Imagine if we carved a Mount Rushmore for successful progressive governors. Since the root word of progressive is progress, I nominate former Florida governor Jeb Bush to make the cut.
Progressives are concerned with the welfare of the poor. But a better definition, one might argue, would be someone who actually makes progress toward solving the problems of the poor. Like Jeb Bush.
The Florida governor is a right-winger, to be sure, but he sure looks progressive. A look at the graph below shows the progress Florida has made on breaking the link between poverty and low educational achievement.
Figure 1 compares progress on the National Assessment of Educational Progress 4th Grade (NEAP) Reading exam for low-income students (Free or Reduced Lunch Eligible) in Florida, compared to all students in Arizona, with scores on the vertical axis and time on the horizontal.
To qualify for the lunch program, a family of four must have an income of no more than $26,845. The median family income for the Arizona families whose student scores are shown here was $55,709. The chart makes it clear that Florida is breaking the link between poverty and achievement, in that its disadvantaged students are outscoring the average Arizonan. A similar result is evident in math, but the graph is not included here.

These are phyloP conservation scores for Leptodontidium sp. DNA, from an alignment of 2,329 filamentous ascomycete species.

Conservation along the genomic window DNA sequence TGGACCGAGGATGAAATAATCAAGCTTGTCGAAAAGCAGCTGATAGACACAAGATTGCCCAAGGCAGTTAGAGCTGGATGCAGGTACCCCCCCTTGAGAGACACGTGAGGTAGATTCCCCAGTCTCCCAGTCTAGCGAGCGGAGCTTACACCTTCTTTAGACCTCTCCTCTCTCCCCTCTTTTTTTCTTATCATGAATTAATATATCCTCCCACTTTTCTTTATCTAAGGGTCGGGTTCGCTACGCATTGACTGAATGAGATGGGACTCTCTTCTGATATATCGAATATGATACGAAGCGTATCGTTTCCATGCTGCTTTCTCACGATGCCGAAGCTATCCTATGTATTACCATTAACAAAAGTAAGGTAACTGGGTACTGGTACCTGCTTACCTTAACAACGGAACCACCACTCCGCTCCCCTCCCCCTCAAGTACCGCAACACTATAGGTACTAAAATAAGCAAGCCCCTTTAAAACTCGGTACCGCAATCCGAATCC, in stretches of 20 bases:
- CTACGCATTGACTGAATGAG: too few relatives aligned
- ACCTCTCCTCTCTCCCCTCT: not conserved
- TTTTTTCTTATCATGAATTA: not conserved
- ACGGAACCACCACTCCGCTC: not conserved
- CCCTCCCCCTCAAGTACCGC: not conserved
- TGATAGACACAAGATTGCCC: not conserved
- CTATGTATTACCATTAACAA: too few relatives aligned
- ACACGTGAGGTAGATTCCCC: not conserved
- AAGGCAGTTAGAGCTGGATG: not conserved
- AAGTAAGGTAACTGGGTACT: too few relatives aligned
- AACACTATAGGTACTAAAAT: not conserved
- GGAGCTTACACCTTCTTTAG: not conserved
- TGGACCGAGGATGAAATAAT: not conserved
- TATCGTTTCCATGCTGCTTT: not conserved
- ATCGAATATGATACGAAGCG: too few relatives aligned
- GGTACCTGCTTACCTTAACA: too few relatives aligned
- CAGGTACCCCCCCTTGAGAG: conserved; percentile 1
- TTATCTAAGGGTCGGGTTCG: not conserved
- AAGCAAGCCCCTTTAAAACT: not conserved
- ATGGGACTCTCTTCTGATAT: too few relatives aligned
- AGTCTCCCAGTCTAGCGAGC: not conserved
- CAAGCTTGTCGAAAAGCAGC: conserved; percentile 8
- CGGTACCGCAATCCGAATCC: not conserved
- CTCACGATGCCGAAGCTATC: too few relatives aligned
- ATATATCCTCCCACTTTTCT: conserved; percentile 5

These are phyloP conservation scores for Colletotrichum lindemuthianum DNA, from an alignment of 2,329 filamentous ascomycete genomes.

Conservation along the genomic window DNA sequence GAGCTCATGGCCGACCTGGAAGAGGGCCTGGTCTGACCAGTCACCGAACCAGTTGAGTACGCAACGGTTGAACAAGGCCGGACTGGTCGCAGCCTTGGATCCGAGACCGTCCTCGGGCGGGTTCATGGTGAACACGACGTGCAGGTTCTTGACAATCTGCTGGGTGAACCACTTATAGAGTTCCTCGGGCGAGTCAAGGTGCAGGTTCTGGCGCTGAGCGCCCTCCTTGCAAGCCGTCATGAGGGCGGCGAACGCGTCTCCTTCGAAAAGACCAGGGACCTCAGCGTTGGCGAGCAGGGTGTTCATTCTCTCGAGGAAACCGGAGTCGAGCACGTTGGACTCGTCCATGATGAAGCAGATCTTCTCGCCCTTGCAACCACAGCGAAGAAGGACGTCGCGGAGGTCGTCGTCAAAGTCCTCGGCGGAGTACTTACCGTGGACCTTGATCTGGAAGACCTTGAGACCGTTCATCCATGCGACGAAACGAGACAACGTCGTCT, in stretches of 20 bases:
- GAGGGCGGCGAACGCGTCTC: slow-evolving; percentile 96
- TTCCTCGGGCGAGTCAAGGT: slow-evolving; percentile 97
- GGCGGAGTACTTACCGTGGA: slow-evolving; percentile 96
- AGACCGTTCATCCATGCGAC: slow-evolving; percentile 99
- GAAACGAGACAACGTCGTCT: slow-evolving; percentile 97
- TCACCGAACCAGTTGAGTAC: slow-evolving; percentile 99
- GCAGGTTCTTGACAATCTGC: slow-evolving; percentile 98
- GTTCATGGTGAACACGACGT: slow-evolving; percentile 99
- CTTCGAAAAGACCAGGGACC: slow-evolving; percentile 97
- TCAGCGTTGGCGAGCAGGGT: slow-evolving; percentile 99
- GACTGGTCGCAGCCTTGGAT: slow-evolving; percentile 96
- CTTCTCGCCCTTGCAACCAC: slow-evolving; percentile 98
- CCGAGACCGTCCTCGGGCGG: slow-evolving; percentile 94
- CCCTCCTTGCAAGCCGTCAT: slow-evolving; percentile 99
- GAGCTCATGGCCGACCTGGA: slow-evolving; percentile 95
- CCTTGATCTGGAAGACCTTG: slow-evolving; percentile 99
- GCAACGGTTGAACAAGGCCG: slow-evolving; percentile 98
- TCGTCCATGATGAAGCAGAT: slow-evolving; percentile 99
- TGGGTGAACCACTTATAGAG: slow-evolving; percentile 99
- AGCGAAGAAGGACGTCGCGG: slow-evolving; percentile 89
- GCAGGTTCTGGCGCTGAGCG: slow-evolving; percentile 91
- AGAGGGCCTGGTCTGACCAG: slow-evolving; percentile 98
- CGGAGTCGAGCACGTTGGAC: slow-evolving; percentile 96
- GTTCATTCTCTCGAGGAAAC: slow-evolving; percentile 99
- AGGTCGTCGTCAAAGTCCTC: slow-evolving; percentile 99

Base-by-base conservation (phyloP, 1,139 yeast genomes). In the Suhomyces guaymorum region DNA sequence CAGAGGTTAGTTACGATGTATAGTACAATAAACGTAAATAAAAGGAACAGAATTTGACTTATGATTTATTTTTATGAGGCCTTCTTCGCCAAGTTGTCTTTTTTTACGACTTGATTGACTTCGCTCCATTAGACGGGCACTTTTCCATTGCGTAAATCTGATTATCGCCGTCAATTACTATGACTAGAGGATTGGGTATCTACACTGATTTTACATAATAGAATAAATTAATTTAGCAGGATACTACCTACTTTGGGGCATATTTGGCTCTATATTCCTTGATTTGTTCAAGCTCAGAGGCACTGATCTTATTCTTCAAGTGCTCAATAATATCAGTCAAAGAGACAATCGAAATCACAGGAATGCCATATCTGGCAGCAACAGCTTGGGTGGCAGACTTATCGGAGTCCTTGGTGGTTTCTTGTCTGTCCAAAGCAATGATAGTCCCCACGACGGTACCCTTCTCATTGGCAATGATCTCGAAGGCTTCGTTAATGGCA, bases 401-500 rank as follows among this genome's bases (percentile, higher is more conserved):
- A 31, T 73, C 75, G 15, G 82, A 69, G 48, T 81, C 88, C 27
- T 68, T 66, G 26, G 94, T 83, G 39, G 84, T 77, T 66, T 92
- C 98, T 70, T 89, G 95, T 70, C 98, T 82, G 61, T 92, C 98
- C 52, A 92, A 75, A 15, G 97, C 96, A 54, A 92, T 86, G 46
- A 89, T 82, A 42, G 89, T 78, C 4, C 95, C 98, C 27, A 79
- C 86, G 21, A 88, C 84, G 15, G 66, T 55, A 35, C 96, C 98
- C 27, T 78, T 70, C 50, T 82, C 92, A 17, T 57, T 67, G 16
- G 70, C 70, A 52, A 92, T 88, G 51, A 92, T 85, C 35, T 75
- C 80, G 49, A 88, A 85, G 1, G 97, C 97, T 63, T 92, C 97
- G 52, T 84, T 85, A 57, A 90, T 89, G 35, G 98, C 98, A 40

I have said in the past that theres a difference between a condition and a problem. A condition is something we've given up on and have grown to accept. A problem is something we aim to solve. A condition says that the poor are always with us. A progressive problem solver like Jeb Bush is equipping the poor to lead productive and rewarding lives.
Ironically, time is running out on our own Governor Napolitano to leave an education legacy not dominated by flat achievement scores and a mountain of debt. Not every governor can be Jeb Bush. But, by pursuing reforms that work, the Governor still has time to put the progress back into progressive.
Dr. Matthew Ladner is vice president of research at the Goldwater Institute.
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